Every runner knows that the Monday after Tax Day is the annual running of the Boston Marathon. It is also Patriots Day in Massachusetts.
It is a goal of almost every runner to run the famed streets from Hopkinton to Ashland to Framingham to Natick to Wellesley to Newton to Brookline and finally into the city of Boston. The right turn onto Hereford Street and left onto Boylston Street are two of the most famous turns in all of running.
What makes the Boston Marathon so special?
The atmosphere of running the same course that has been run for over 120 years sends chills up the spine alone, but the fact that the race is known worldwide just by the city says it all. It is arguably the most famous race in the entire world.
Now, I have not done the Boston Marathon, but I watch and follow the race religiously every year. It is always a treat to sit down and watch the live feed to see what will shake out on the hilly streets of Massachusetts.
There are plenty of Americans looking to contend for the win in both the men’s and the women’s elite this year, headlined by last year’s runner up and 2016 Olympic bronze medalist in the marathon Galen Rupp. The women’s side is stellar for the United States this year with notable names like Jordan Hasay, Molly Huddle and Marblehead, Mass., native Shalane Flanagan.
The festivities begin at 8:40 a.m. with the mobility-impaired start and the elite women’s start will be at 9:32 a.m. The elite men and first wave of masses begin at 10 a.m. The live stream can be accessed through the Boston Athletic Association’s website at www.baa.org.
RECENT RACE REVIEW
I competed in the 46th annual Credit Union Cherry Blossom Ten Mile Run in Washington, D.C., on April 8.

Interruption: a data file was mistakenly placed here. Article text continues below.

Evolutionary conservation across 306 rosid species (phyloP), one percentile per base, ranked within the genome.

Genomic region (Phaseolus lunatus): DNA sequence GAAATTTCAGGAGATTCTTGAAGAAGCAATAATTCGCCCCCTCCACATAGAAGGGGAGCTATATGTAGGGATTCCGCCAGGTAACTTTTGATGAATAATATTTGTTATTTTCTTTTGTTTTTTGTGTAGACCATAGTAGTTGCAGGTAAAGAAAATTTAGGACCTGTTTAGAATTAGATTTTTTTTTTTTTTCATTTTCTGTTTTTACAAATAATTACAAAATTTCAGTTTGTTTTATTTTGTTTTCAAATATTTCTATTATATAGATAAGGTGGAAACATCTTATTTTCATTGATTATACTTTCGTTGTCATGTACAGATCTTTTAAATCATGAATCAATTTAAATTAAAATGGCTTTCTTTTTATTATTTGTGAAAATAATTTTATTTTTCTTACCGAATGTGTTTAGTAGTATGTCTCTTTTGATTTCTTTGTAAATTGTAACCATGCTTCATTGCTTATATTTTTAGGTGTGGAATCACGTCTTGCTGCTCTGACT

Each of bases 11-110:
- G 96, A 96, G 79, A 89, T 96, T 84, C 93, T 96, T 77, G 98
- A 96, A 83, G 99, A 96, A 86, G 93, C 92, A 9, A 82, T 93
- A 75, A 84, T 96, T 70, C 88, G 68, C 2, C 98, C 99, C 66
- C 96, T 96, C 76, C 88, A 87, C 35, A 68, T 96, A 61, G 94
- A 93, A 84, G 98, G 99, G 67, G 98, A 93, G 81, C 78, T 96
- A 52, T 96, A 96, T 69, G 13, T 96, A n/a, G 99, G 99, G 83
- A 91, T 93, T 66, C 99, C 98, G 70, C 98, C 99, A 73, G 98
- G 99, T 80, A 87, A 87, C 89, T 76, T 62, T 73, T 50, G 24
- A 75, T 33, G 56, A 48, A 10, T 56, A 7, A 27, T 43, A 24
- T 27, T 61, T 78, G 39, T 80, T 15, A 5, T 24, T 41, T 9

The course was gorgeous as it wound through the streets in the city around the Washington Monument, the Jefferson Memorial, the Holocaust Museum and Watergate Complex among others. The cherry blossom trees were in full bloom with array of pink that was breathtaking even while I was running hard through the streets.
The big-race atmosphere with almost 17,000 people was incredible and a lot of fun. I ended up finishing 39th overall, crossing the line in 52 minutes and 23 seconds, which was just over a minute off my personal best at the distance from nearly three years ago.
The race is flat and quite scenic with all of the sites on display in the nation’s capital. There are also thousands of spectators lining the streets to cheer on the runners meandering their way along a convoluted loop that starts and ends with the site of the Washington Monument.
I would highly recommend the race to anyone looking for a quick spring race that also wants fantastic views during the run. The race is well-organized with plenty of competition and pace groups for every runner. You might even see a few Olympians in the race.
• April 14 — FRIENDS Buddy Run 5K: The race will benefit the FRIENDS organization, which helps educate people about Down Syndrome. The course will be on the campus of East Tennessee State and there will be plenty of food for afterward including pizza, chocolate milk, water and bananas. The race will begin at 10 a.m. with the Special Needs Dash beginning at 9:30 a.m.
• April 21 — Bristol Half and Half Marathon: The half-marathon beginning at Virginia High School in Bristol, Virginia, and finishing in Bristol, Tennessee, at the Stone Castle will benefit the American Cancer Society. There will also be a 5K. The course is hilly and will be fairly challenging, but the weather for this local spring half marathon is usually some of the best.
For more information on local road races and group runs, visit www.runtricities.org.